Perceptions of motivation – encouragement to sustainable behavior

Managing with scarce resources used to be the traditional way and a necessity to live in Finnish agrarian society. As a heritage, we have preserved a close connection and a care-based relationship with lakes, sea, archipelago and forests. There have been dark times, though, from 1950s, up to 1980s when our industries and agriculture had no economic motivation to care about the environment. This has changed and today we, and especially the young generation of Finnish engineers and designers, search for modern ways to promote global sustainability.

As a Finnish example of promising future solutions, take a look at what is going on at Aalto University in Espoo, Southern Finland where programs range from Creative Sustainability to Innovative Energy Solutions and where design, modern technology and innovations have found each other and will prosper in the Future Finland.

Surprising enough, while these fascinating programs cover a number of relevant and active fields and organizations, from academic research, collaborative and research institutes, urban development programs, arts and design, it is still not fashionable to consider and discuss how to motivate people and individuals to more sustainable behavior in everyday life.

Living shortly in Palo Alto California in 2010, close to the Tesla factory and an electric car lab, I was struck by the sudden public interest in electric cars. The first news from Tesla was not so much about the environment-friendly electric motor itself than about what the first prototypes and the commercial versions looked like and their acceleration performance.

The first prototype reminded us of a poor-man’s Ferrari, and it was fast, too! Despite its modest looks it was going to be high-priced at first, but suddenly people with money found a new love in contributing to the well-being of the environment while enjoying the driving. What a great transformation!

We have learned – and this tone dominates today’s public discourse and even the most advanced sustainability programs – that we need innovations, education, learning, funding, responsibility, the climate change imperative and even advanced propaganda and pressure. Observing the reactions to Tesla made me think about alternative ways of motivating people, on a wide scale, to sustainable behaviors.

It is surprising to see how many design-friendly countries, Finland included, still offer sustainable products that are simply ugly or non-inviting. Solar panels have not changed much in this respect and heat pumps in high-rise buildings can be terribly ugly, spoiling the house facades and can destroy the internal room aesthetics. We still don’t know what the future large-scale infrastructures serving electric cars or sustainable housing and living will look like. The design principles underlying this development have not reached public forums as of yet.  Why is this so?

Perhaps it is expected that people should be ready to sacrifice anything in order to protect nature and to save the planet, and that simply a good enough design is only needed. While it may be a well-founded rational imperative that we must learn new, healthy ways of living and producing, neglecting individual motivation is questionable if we want to promote a large-scale transformation in individual and social behavior – and to be fast in making it happen.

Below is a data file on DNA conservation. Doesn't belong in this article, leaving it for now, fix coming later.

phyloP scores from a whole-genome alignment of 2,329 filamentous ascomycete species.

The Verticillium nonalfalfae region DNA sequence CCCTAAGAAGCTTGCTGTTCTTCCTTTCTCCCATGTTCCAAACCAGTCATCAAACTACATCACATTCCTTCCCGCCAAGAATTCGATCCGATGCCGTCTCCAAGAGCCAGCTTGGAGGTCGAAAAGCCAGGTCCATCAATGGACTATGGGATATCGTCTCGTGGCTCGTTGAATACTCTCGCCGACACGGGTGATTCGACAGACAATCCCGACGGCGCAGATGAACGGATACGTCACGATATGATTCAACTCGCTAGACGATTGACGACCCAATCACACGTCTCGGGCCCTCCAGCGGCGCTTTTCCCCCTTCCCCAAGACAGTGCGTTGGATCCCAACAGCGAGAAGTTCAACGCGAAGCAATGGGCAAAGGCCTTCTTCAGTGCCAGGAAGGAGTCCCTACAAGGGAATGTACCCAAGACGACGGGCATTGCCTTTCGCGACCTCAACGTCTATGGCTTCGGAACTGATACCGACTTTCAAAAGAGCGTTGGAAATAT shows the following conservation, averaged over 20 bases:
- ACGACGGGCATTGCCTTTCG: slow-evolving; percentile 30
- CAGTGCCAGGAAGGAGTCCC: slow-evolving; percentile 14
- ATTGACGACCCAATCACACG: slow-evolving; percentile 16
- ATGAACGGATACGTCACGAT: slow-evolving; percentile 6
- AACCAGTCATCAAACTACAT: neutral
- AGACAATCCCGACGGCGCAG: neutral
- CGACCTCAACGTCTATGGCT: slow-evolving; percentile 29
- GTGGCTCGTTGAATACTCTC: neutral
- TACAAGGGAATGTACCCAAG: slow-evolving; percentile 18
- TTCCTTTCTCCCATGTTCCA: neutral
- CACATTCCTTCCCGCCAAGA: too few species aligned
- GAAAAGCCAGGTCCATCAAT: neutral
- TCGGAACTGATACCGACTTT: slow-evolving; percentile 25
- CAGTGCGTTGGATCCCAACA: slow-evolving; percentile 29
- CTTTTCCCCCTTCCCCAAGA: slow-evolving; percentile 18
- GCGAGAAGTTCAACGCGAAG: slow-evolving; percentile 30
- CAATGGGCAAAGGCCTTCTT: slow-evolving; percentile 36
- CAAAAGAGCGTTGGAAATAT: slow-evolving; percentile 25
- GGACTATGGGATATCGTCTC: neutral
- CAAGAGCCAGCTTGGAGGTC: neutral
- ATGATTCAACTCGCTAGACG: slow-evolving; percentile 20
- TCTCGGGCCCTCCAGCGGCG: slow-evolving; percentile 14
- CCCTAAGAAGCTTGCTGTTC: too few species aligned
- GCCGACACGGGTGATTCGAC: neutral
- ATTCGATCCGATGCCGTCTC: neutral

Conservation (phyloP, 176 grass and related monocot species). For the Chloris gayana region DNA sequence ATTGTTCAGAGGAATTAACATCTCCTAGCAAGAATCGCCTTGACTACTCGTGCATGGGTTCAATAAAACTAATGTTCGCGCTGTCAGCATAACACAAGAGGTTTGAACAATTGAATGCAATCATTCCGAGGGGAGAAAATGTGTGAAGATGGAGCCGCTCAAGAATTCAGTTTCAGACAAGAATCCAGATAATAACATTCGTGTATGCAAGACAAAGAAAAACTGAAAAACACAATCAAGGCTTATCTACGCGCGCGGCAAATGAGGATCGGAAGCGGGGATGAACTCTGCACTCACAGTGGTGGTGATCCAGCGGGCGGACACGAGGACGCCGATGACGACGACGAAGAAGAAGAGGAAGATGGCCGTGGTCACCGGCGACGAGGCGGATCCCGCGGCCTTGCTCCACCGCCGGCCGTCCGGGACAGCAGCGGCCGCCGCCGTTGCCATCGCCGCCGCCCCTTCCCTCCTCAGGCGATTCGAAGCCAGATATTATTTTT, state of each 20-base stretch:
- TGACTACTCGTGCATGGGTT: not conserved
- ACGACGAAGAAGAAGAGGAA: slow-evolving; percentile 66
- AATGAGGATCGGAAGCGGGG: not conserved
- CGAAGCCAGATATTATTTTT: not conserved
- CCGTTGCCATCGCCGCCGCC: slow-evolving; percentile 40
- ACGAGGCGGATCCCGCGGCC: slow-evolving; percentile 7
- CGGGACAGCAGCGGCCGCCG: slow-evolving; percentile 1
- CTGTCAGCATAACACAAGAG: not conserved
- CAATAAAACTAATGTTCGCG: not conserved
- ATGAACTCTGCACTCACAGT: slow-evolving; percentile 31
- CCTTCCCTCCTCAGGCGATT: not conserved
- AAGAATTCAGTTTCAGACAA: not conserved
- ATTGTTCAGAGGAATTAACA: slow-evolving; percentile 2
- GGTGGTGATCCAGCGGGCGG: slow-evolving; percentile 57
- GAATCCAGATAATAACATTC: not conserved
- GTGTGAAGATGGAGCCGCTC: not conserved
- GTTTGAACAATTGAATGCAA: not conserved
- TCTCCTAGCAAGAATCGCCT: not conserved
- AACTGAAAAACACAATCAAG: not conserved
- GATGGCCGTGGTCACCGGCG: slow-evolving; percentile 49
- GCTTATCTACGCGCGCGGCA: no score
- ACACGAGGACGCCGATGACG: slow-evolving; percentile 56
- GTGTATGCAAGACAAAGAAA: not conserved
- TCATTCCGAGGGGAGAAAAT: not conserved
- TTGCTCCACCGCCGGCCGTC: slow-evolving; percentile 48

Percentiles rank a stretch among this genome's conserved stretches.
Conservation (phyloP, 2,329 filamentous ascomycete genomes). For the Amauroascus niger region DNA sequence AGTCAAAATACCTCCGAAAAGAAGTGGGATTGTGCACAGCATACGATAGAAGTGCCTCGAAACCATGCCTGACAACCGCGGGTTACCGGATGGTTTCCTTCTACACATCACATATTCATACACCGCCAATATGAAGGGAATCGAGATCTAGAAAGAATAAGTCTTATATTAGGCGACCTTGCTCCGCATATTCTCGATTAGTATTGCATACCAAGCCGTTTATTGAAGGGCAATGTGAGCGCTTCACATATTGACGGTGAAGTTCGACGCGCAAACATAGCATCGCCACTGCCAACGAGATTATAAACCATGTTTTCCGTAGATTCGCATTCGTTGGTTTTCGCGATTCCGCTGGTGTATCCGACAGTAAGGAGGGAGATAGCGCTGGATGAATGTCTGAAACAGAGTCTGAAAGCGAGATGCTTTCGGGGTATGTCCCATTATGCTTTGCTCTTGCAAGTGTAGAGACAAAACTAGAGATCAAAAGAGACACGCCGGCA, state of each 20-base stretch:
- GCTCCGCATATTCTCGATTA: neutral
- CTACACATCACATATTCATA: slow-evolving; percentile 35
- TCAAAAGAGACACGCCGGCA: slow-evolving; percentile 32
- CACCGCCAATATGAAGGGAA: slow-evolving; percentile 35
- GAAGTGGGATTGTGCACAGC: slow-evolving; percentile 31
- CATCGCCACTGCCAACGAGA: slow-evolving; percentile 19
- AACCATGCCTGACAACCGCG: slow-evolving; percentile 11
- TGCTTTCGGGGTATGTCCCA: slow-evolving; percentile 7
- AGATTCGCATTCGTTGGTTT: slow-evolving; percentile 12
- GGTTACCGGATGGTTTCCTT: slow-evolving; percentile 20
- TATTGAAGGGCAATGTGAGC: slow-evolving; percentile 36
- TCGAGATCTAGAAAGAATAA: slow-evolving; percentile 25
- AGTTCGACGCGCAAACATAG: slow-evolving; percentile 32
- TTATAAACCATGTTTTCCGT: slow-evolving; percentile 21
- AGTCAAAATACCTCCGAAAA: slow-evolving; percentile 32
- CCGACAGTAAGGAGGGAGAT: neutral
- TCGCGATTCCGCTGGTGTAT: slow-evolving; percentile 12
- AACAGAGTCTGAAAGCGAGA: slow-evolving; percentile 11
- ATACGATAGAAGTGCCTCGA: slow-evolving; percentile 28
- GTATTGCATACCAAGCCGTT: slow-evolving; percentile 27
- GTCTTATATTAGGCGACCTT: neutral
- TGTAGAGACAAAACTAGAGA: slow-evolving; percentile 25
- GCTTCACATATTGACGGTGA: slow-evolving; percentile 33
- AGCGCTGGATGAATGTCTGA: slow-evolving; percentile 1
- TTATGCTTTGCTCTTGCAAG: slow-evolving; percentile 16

The automobile industry is an educational – some may see it as an unholy one – exception; its history has taught that people love style, curious designs and even extravagance when affordable.  It is surprising how often simple human motivation is forgotten – our love for beauty, comfort, style, novelty and originality. Instead many seem to believe that it is enough to convince people of the responsibility, necessity, learning, and the importance of better habits and so on.  Public voices do not believe in motivating people to sustainable acts. Perhaps those behind these public voices are not very good at doing this and ‘motivation’ to them can appear as a vague concept.

I got puzzled by this ‘black hole’ of individual motivation in the discourse when trying to inspire people to act in a sustainable way in their choices in everyday life.

I wrote a blog on these thoughts in 2010 and have now noticed how these ideas are still valid today. I listed a couple of statement examples I trust in supporting human motivation:

– Creative ways of offering knowledge on sustainability that can motivate wise action.

– We are energized by the joy of sharing the experiences of contributing with our close ones.

– We are empowered by the sight of a real change happening.

– Being in personal contact and control of the acts motivates us to be active.

– A sense of beauty makes us perceptive and sensitive.

– Fresh solutions give us faith in the possible.

– Incorporating positive acts into our daily routines makes them a natural part of everyday life

  • Professor of Psychology, University of Helsinki, Finland
  • Columnist for FinnishNews;
  • His blog:
  • His latest book  Perceptions of a Camino available from  Amazon & as Kindle) is a Readers’ Favorite -review, USA: 5 stars.

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